Veterans

Veterans campaign to end ALS, a disease they are twice as likely to develop

Norman Jones, Juan Reyes, Yvette Marie Wilson, Guill Garcia, and Matt Bellina all once fought for our country. Now they are fighting for their lives because of a terminal disease called Amyotrophic Lateral Sclerosis (ALS).


They are not alone. If you served in the military, you are much more likely to develop ALS. The numbers are stunning--1 in 6 ALS patients have served in the military. It doesn't matter which branch you come from, or if you served in combat--and we have no idea why.

ALS is a disease that attacks cells in the body that control movement. It makes the brain stop talking to the muscles, causing increased paralysis over time. Ultimately, ALS patients become prisoners within their own bodies, unable to eat, breathe, or move on their own. In every case, ALS is fatal.

The disease can affect anyone, and 90 percent of patients have no family history, so when Jones, Reyes, Wilson, Garcia, and Bellina were all told they had ALS they were blindsided. Anyone who has ever put on the uniform knows that, when you serve, your family serves, too. You can't do it alone. Fighting ALS is the same. They knew that as their condition progressed and they began to lose control of their bodies, the support from the people around them would have to grow.

No one needs to tell a veteran that you don't stop serving just because you take off the uniform--once in the military, always in the military. Tapping into their sisters and brothers in arms, these five veterans are activating their community not only for their own personal support but for the bigger fight -- to build an army of advocates that can change how the ALS story ends.

One of the biggest hurdles faced in the fight against ALS is awareness. Earlier this year an I AM ALS/Ipsos poll uncovered that, even in the aftermath of 2014's viral ALS Ice Bucket Challenge, awareness about the disease remains very low. The majority of Americans, including members of the military, still know nothing about ALS.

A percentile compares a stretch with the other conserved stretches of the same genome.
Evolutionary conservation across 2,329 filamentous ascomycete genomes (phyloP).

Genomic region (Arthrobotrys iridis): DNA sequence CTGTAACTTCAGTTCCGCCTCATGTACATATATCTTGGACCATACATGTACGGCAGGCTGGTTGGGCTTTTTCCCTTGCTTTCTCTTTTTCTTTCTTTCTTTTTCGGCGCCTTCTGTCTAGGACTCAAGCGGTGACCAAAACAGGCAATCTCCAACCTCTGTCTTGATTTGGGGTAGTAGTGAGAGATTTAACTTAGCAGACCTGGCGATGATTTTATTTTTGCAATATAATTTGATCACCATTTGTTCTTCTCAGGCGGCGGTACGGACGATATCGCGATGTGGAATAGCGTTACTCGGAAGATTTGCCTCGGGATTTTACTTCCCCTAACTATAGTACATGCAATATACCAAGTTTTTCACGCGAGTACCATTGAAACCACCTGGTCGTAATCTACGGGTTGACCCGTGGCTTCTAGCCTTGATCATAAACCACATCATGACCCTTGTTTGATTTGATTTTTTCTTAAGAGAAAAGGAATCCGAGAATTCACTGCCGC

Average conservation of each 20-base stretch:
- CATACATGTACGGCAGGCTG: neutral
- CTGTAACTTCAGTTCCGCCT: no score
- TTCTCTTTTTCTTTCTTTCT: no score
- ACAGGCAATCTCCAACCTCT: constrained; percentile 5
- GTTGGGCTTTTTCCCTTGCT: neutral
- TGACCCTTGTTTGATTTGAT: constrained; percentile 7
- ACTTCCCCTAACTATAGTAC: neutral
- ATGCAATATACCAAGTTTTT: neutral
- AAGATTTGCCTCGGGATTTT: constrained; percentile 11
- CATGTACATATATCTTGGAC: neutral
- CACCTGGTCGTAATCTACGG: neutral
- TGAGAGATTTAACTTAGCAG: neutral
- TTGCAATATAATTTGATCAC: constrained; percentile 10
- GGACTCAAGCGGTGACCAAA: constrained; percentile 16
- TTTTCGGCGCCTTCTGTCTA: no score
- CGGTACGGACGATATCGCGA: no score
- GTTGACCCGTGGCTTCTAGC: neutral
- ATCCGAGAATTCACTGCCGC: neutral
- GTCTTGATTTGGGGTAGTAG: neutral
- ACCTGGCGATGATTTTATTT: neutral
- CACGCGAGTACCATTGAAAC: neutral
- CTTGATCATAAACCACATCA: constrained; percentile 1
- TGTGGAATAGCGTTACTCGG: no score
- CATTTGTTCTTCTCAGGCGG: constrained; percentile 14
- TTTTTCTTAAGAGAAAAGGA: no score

Instead of retreating after receiving devastating news, these advocates banded together with veterans from across the ALS community to launch a campaign with the patient-led, patient-centric organization I AM ALS to raise awareness about the thousands of men and women who serve or have served our country affected by ALS every year.

I AM ALS, founded by ALS patient Brian Wallach and his wife, Sandra Abrevaya, was born out of a similar desire to change the future for all ALS patients by activating people and building a movement that empowers and mobilizes patients to lead the fight for cures. Since its launch in January 2019, I AM ALS has already built a community of 25,000 people including patients, advocates, organizations and scientists to deliver critical and innovative resources.

They are fighting for patients every day, including the veterans community. The organization is leading an advocacy effort that this year resulted in the House of Representatives and Senate Appropriations Committees voting to double Department of Defense funding for ALS research from $10 million to $20 million. These funds will help us finally understand why those who serve are so much more likely to be afflicted by ALS, and understanding is a giant step towards finding a cure.

This is an incredible win for all ALS patients. Especially given that recent acceleration of research has ensured that it is no longer a question of if, but when there will be a significant treatment breakthrough that brings a cure within reach.

Even with the recent successes, there is still a necessary urgency to expand and accelerate this progress. ALS patients typically live two to five years after diagnosis, so time is always of the essence. Your help is needed to support members of the military community fighting this disease today.

We need you in this battle because it will only be won if we work as one.

You can start pitching in today by joining with these brave men and women to spread the word about ALS. If you have a story about a teammate affected by ALS, reach out and let us know. These may sound like small actions, but spreading the word is a fundamental step towards finding a cure. Share this video using #VetsFightALS, talk to your colleagues and neighbors, and get engaged at iamals.org/action. We need you in this fight.